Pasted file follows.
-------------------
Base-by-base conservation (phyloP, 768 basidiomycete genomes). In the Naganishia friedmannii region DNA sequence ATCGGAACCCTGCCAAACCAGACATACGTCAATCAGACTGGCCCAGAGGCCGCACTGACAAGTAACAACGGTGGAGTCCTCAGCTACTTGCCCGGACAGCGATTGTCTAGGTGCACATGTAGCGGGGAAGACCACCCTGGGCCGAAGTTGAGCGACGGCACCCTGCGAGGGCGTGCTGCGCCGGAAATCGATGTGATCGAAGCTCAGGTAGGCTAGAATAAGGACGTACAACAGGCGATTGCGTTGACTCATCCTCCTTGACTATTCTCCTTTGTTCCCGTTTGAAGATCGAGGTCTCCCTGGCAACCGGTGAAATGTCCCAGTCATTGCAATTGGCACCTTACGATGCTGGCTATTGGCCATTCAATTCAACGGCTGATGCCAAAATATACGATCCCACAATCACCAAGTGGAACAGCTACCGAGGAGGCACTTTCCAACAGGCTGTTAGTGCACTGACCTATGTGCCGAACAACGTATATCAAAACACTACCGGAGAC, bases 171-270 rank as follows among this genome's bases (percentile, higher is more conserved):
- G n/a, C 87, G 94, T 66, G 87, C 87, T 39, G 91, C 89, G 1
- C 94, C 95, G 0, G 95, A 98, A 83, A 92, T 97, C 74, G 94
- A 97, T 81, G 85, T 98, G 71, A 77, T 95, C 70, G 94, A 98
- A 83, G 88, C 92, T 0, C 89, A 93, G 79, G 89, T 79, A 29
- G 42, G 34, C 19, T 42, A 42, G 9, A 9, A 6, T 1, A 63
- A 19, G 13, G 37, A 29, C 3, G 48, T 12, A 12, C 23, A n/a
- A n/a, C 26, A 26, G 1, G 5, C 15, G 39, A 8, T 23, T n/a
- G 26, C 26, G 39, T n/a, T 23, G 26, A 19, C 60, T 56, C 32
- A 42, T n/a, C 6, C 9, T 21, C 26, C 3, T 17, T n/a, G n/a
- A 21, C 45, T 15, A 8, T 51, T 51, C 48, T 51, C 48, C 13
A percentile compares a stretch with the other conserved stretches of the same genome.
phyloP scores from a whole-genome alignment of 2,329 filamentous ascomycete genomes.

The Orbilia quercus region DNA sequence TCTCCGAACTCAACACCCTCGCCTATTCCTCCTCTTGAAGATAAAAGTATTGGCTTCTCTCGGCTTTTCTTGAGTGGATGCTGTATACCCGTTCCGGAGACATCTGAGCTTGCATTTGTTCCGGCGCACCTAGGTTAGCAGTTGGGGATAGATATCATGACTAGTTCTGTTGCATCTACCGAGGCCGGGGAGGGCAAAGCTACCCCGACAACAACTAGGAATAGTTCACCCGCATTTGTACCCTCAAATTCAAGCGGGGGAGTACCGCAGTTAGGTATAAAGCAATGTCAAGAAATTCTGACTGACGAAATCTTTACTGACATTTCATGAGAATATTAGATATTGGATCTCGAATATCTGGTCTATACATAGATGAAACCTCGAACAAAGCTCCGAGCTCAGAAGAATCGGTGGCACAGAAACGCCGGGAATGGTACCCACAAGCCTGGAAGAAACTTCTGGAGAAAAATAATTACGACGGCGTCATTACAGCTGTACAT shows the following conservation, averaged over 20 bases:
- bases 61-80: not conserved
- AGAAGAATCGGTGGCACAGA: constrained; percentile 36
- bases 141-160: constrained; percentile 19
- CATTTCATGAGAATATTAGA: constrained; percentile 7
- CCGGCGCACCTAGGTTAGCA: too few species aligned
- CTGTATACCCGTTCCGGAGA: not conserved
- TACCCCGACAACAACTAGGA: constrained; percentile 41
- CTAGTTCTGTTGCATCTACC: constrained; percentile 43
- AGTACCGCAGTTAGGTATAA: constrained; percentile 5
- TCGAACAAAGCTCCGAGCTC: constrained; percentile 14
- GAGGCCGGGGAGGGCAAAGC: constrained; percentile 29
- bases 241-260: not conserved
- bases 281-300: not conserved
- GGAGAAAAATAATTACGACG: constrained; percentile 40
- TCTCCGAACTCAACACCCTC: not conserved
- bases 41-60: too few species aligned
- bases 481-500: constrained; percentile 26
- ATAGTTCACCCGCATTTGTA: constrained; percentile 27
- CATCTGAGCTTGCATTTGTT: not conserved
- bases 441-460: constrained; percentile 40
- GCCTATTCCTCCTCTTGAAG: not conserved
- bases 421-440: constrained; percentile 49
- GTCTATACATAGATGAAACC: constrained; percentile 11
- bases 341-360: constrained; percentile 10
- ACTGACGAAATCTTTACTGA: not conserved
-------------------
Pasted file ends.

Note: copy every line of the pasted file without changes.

Base-by-base conservation (phyloP, 768 basidiomycete genomes). In the Naganishia friedmannii region DNA sequence ATCGGAACCCTGCCAAACCAGACATACGTCAATCAGACTGGCCCAGAGGCCGCACTGACAAGTAACAACGGTGGAGTCCTCAGCTACTTGCCCGGACAGCGATTGTCTAGGTGCACATGTAGCGGGGAAGACCACCCTGGGCCGAAGTTGAGCGACGGCACCCTGCGAGGGCGTGCTGCGCCGGAAATCGATGTGATCGAAGCTCAGGTAGGCTAGAATAAGGACGTACAACAGGCGATTGCGTTGACTCATCCTCCTTGACTATTCTCCTTTGTTCCCGTTTGAAGATCGAGGTCTCCCTGGCAACCGGTGAAATGTCCCAGTCATTGCAATTGGCACCTTACGATGCTGGCTATTGGCCATTCAATTCAACGGCTGATGCCAAAATATACGATCCCACAATCACCAAGTGGAACAGCTACCGAGGAGGCACTTTCCAACAGGCTGTTAGTGCACTGACCTATGTGCCGAACAACGTATATCAAAACACTACCGGAGAC, bases 171-270 rank as follows among this genome's bases (percentile, higher is more conserved):
- G n/a, C 87, G 94, T 66, G 87, C 87, T 39, G 91, C 89, G 1
- C 94, C 95, G 0, G 95, A 98, A 83, A 92, T 97, C 74, G 94
- A 97, T 81, G 85, T 98, G 71, A 77, T 95, C 70, G 94, A 98
- A 83, G 88, C 92, T 0, C 89, A 93, G 79, G 89, T 79, A 29
- G 42, G 34, C 19, T 42, A 42, G 9, A 9, A 6, T 1, A 63
- A 19, G 13, G 37, A 29, C 3, G 48, T 12, A 12, C 23, A n/a
- A n/a, C 26, A 26, G 1, G 5, C 15, G 39, A 8, T 23, T n/a
- G 26, C 26, G 39, T n/a, T 23, G 26, A 19, C 60, T 56, C 32
- A 42, T n/a, C 6, C 9, T 21, C 26, C 3, T 17, T n/a, G n/a
- A 21, C 45, T 15, A 8, T 51, T 51, C 48, T 51, C 48, C 13
A percentile compares a stretch with the other conserved stretches of the same genome.
phyloP scores from a whole-genome alignment of 2,329 filamentous ascomycete genomes.

The Orbilia quercus region DNA sequence TCTCCGAACTCAACACCCTCGCCTATTCCTCCTCTTGAAGATAAAAGTATTGGCTTCTCTCGGCTTTTCTTGAGTGGATGCTGTATACCCGTTCCGGAGACATCTGAGCTTGCATTTGTTCCGGCGCACCTAGGTTAGCAGTTGGGGATAGATATCATGACTAGTTCTGTTGCATCTACCGAGGCCGGGGAGGGCAAAGCTACCCCGACAACAACTAGGAATAGTTCACCCGCATTTGTACCCTCAAATTCAAGCGGGGGAGTACCGCAGTTAGGTATAAAGCAATGTCAAGAAATTCTGACTGACGAAATCTTTACTGACATTTCATGAGAATATTAGATATTGGATCTCGAATATCTGGTCTATACATAGATGAAACCTCGAACAAAGCTCCGAGCTCAGAAGAATCGGTGGCACAGAAACGCCGGGAATGGTACCCACAAGCCTGGAAGAAACTTCTGGAGAAAAATAATTACGACGGCGTCATTACAGCTGTACAT shows the following conservation, averaged over 20 bases:
- bases 61-80: not conserved
- AGAAGAATCGGTGGCACAGA: constrained; percentile 36
- bases 141-160: constrained; percentile 19
- CATTTCATGAGAATATTAGA: constrained; percentile 7
- CCGGCGCACCTAGGTTAGCA: too few species aligned
- CTGTATACCCGTTCCGGAGA: not conserved
- TACCCCGACAACAACTAGGA: constrained; percentile 41
- CTAGTTCTGTTGCATCTACC: constrained; percentile 43
- AGTACCGCAGTTAGGTATAA: constrained; percentile 5
- TCGAACAAAGCTCCGAGCTC: constrained; percentile 14
- GAGGCCGGGGAGGGCAAAGC: constrained; percentile 29
- bases 241-260: not conserved
- bases 281-300: not conserved
- GGAGAAAAATAATTACGACG: constrained; percentile 40
- TCTCCGAACTCAACACCCTC: not conserved
- bases 41-60: too few species aligned
- bases 481-500: constrained; percentile 26
- ATAGTTCACCCGCATTTGTA: constrained; percentile 27
- CATCTGAGCTTGCATTTGTT: not conserved
- bases 441-460: constrained; percentile 40
- GCCTATTCCTCCTCTTGAAG: not conserved
- bases 421-440: constrained; percentile 49
- GTCTATACATAGATGAAACC: constrained; percentile 11
- bases 341-360: constrained; percentile 10
- ACTGACGAAATCTTTACTGA: not conserved